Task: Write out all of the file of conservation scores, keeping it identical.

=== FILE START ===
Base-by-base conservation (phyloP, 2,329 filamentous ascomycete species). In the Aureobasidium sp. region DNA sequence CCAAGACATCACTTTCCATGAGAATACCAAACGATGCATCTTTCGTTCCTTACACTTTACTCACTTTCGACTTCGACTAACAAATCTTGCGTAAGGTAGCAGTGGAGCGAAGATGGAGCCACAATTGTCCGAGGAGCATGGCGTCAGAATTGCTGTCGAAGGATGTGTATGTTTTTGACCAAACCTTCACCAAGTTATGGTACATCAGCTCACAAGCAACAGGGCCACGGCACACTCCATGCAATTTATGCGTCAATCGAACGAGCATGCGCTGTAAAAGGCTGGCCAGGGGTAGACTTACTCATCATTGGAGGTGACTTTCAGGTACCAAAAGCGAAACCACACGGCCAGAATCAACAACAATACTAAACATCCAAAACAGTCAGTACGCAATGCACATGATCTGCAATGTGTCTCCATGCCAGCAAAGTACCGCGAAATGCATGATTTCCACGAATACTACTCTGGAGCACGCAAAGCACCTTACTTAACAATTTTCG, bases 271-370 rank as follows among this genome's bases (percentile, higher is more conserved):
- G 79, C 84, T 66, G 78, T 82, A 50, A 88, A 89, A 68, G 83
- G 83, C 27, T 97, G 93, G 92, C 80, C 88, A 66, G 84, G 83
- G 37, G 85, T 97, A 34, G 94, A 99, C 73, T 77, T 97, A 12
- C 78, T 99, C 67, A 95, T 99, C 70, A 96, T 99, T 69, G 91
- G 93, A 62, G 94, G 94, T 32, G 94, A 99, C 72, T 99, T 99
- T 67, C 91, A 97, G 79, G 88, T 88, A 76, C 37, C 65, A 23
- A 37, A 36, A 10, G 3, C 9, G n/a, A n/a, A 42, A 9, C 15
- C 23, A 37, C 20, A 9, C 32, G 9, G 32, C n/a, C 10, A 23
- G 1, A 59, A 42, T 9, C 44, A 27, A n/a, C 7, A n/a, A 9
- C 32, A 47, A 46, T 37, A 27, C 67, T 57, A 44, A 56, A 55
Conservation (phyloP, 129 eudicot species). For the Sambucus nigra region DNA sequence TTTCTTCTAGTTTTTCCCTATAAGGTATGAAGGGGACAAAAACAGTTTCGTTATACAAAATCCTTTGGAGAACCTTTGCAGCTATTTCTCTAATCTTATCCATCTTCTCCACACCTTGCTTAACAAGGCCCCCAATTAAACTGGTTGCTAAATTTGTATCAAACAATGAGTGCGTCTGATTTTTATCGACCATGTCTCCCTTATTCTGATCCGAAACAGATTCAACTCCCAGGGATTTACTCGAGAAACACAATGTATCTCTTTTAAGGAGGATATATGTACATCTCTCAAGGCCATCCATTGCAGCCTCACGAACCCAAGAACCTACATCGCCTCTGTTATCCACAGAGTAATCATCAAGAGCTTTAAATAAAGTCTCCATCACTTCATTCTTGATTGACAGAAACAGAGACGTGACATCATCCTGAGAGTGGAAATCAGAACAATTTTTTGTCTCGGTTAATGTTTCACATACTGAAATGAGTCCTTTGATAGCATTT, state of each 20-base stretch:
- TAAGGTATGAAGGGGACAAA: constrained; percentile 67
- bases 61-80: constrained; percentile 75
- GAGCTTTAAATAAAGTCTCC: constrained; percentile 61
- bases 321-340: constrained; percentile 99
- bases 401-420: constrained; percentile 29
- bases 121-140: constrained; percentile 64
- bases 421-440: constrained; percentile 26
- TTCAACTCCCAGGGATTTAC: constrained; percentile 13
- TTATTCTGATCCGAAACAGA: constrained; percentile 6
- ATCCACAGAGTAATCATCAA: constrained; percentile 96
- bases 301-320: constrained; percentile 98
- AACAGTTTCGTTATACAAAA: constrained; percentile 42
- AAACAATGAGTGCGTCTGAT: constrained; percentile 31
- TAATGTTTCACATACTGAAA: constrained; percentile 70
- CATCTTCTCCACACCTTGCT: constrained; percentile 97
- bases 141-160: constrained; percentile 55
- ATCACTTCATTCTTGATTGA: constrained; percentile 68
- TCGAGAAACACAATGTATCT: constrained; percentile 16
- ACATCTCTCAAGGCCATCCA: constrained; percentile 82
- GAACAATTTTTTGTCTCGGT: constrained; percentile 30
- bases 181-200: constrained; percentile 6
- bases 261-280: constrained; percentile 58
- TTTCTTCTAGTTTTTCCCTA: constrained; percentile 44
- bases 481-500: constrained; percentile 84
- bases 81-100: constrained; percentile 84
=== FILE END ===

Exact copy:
Base-by-base conservation (phyloP, 2,329 filamentous ascomycete species). In the Aureobasidium sp. region DNA sequence CCAAGACATCACTTTCCATGAGAATACCAAACGATGCATCTTTCGTTCCTTACACTTTACTCACTTTCGACTTCGACTAACAAATCTTGCGTAAGGTAGCAGTGGAGCGAAGATGGAGCCACAATTGTCCGAGGAGCATGGCGTCAGAATTGCTGTCGAAGGATGTGTATGTTTTTGACCAAACCTTCACCAAGTTATGGTACATCAGCTCACAAGCAACAGGGCCACGGCACACTCCATGCAATTTATGCGTCAATCGAACGAGCATGCGCTGTAAAAGGCTGGCCAGGGGTAGACTTACTCATCATTGGAGGTGACTTTCAGGTACCAAAAGCGAAACCACACGGCCAGAATCAACAACAATACTAAACATCCAAAACAGTCAGTACGCAATGCACATGATCTGCAATGTGTCTCCATGCCAGCAAAGTACCGCGAAATGCATGATTTCCACGAATACTACTCTGGAGCACGCAAAGCACCTTACTTAACAATTTTCG, bases 271-370 rank as follows among this genome's bases (percentile, higher is more conserved):
- G 79, C 84, T 66, G 78, T 82, A 50, A 88, A 89, A 68, G 83
- G 83, C 27, T 97, G 93, G 92, C 80, C 88, A 66, G 84, G 83
- G 37, G 85, T 97, A 34, G 94, A 99, C 73, T 77, T 97, A 12
- C 78, T 99, C 67, A 95, T 99, C 70, A 96, T 99, T 69, G 91
- G 93, A 62, G 94, G 94, T 32, G 94, A 99, C 72, T 99, T 99
- T 67, C 91, A 97, G 79, G 88, T 88, A 76, C 37, C 65, A 23
- A 37, A 36, A 10, G 3, C 9, G n/a, A n/a, A 42, A 9, C 15
- C 23, A 37, C 20, A 9, C 32, G 9, G 32, C n/a, C 10, A 23
- G 1, A 59, A 42, T 9, C 44, A 27, A n/a, C 7, A n/a, A 9
- C 32, A 47, A 46, T 37, A 27, C 67, T 57, A 44, A 56, A 55
Conservation (phyloP, 129 eudicot species). For the Sambucus nigra region DNA sequence TTTCTTCTAGTTTTTCCCTATAAGGTATGAAGGGGACAAAAACAGTTTCGTTATACAAAATCCTTTGGAGAACCTTTGCAGCTATTTCTCTAATCTTATCCATCTTCTCCACACCTTGCTTAACAAGGCCCCCAATTAAACTGGTTGCTAAATTTGTATCAAACAATGAGTGCGTCTGATTTTTATCGACCATGTCTCCCTTATTCTGATCCGAAACAGATTCAACTCCCAGGGATTTACTCGAGAAACACAATGTATCTCTTTTAAGGAGGATATATGTACATCTCTCAAGGCCATCCATTGCAGCCTCACGAACCCAAGAACCTACATCGCCTCTGTTATCCACAGAGTAATCATCAAGAGCTTTAAATAAAGTCTCCATCACTTCATTCTTGATTGACAGAAACAGAGACGTGACATCATCCTGAGAGTGGAAATCAGAACAATTTTTTGTCTCGGTTAATGTTTCACATACTGAAATGAGTCCTTTGATAGCATTT, state of each 20-base stretch:
- TAAGGTATGAAGGGGACAAA: constrained; percentile 67
- bases 61-80: constrained; percentile 75
- GAGCTTTAAATAAAGTCTCC: constrained; percentile 61
- bases 321-340: constrained; percentile 99
- bases 401-420: constrained; percentile 29
- bases 121-140: constrained; percentile 64
- bases 421-440: constrained; percentile 26
- TTCAACTCCCAGGGATTTAC: constrained; percentile 13
- TTATTCTGATCCGAAACAGA: constrained; percentile 6
- ATCCACAGAGTAATCATCAA: constrained; percentile 96
- bases 301-320: constrained; percentile 98
- AACAGTTTCGTTATACAAAA: constrained; percentile 42
- AAACAATGAGTGCGTCTGAT: constrained; percentile 31
- TAATGTTTCACATACTGAAA: constrained; percentile 70
- CATCTTCTCCACACCTTGCT: constrained; percentile 97
- bases 141-160: constrained; percentile 55
- ATCACTTCATTCTTGATTGA: constrained; percentile 68
- TCGAGAAACACAATGTATCT: constrained; percentile 16
- ACATCTCTCAAGGCCATCCA: constrained; percentile 82
- GAACAATTTTTTGTCTCGGT: constrained; percentile 30
- bases 181-200: constrained; percentile 6
- bases 261-280: constrained; percentile 58
- TTTCTTCTAGTTTTTCCCTA: constrained; percentile 44
- bases 481-500: constrained; percentile 84
- bases 81-100: constrained; percentile 84